Yasmeen Abu Fraiha headshot.


When Abu Fraiha was a teen, her life took another turn when her mother was diagnosed with breast cancer. “I remember seeing the doctors in their white coats—I saw them as angels, they had this amazing power to help people,” she says. Feeling helpless as she watched her mother suffer the side effects of chemotherapy, Abu Fraiha set her mind on being a doctor, eventually going on to study medicine at Hebrew University in Jerusalem. Full of zeal and a desire to help the less fortunate, she says she originally saw herself working with children in Africa for an NGO like Doctors Without Borders.

“But during my time in Jerusalem, I was working with Palestinian communities from the West Bank and in East Jerusalem and seeing their life conditions,” she says. “And I said to myself, ‘OK, maybe I really don’t need to look that far away.’ There's a lot of change that we need to do right here.”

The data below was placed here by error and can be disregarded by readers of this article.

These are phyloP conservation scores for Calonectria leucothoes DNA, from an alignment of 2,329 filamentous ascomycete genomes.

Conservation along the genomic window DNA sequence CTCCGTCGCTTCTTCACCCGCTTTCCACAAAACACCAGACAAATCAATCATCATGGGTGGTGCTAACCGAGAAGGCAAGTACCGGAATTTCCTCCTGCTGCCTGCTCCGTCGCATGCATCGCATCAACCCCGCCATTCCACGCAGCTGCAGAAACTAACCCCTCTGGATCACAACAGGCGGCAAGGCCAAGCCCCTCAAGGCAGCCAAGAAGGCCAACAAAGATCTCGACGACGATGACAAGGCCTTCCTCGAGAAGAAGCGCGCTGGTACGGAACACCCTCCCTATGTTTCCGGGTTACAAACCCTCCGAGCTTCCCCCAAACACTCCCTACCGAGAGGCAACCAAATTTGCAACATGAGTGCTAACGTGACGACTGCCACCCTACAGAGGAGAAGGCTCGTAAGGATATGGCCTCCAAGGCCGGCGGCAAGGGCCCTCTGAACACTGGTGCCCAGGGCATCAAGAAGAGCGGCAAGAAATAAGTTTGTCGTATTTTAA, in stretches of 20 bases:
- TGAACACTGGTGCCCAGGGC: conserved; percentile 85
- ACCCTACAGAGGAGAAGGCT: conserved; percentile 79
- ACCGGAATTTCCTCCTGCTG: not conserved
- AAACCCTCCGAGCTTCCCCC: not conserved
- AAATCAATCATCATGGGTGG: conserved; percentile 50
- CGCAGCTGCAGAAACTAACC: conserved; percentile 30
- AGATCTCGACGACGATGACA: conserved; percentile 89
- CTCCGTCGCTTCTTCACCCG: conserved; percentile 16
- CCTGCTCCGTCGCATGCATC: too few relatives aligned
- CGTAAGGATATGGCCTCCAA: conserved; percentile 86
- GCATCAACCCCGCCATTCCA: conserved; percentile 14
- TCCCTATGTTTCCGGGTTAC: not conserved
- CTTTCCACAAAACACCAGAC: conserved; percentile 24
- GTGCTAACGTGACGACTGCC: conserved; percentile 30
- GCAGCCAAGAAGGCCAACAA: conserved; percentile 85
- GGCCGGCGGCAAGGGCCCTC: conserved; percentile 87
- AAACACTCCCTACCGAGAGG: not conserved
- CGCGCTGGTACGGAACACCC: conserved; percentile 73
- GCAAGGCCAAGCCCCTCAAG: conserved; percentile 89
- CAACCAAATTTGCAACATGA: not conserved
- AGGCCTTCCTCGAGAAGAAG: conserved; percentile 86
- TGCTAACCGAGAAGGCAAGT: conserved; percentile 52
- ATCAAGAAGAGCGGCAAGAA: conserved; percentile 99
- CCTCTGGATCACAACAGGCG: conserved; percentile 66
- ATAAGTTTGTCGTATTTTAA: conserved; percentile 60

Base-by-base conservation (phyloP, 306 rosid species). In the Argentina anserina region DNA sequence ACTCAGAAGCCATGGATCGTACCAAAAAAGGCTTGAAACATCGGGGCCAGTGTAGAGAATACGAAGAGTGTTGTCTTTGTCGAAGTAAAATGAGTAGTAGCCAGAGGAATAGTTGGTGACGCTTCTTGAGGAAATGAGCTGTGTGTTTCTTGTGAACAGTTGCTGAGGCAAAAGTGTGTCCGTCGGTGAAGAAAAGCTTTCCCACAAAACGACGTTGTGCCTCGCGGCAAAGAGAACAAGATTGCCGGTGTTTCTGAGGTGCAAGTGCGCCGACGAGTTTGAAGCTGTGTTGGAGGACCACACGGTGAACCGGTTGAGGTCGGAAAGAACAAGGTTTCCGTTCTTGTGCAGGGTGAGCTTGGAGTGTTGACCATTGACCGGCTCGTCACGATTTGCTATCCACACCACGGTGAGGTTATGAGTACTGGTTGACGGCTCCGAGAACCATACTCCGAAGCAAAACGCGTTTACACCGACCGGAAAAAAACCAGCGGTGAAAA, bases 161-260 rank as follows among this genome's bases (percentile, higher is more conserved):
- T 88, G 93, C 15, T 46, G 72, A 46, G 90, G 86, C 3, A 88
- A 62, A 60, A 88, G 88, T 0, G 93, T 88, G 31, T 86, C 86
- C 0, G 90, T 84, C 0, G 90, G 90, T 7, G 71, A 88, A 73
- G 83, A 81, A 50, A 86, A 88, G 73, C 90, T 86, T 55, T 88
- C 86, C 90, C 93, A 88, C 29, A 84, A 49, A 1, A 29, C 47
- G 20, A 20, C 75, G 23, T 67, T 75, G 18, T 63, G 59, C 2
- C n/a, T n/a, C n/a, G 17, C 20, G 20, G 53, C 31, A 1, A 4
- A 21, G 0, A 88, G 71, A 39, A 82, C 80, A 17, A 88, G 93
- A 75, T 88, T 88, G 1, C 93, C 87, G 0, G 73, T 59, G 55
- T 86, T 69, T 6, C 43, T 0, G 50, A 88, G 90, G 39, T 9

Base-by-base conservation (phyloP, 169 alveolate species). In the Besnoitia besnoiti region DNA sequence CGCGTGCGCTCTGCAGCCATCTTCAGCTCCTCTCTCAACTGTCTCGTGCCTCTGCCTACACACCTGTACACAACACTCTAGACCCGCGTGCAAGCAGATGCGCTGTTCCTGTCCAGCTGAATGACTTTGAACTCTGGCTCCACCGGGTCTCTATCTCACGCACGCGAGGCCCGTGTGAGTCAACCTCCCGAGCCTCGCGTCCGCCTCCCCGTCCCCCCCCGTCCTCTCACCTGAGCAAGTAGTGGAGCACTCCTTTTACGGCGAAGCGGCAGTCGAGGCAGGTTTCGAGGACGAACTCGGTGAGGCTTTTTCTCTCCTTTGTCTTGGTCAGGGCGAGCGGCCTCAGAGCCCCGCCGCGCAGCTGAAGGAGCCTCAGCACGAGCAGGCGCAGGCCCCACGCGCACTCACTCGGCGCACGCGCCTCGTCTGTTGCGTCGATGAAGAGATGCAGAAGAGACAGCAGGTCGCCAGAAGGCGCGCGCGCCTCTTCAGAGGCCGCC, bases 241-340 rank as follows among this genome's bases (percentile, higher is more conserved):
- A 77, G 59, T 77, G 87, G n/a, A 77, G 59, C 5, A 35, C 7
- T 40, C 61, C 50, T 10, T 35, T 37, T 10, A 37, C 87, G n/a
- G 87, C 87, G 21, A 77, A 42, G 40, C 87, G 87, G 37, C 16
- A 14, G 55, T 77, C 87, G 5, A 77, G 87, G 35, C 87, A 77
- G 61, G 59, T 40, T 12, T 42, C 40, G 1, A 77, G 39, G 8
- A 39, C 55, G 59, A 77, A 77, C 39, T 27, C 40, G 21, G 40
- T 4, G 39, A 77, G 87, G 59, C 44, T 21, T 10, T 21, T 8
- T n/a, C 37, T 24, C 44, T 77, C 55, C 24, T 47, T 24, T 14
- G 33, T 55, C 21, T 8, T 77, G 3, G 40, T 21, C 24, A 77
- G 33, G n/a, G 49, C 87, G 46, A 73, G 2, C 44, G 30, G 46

So, for her residency, Abu Fraiha chose to move back home and work at Soroka University Medical Center in Beersheba, which serves 1 million people in southern Israel, including the Bedouin community. It was there where she saw another, vastly more disturbing trend peculiar to her father’s people—their babies were dying at four times the infant mortality rate for Jewish Israeli children, mostly due to birth defects. Metabolic diseases and serious blood disorders are common, she says, but some Bedouin also babies suffer horrific genetic diseases they never taught her about in medical school, including congenital insensitivity to pain with anhidrosis, or CIPA, a rare genetic defect that renders a child unable to sweat or feel pain—a deadly combination in a desert-dwelling people.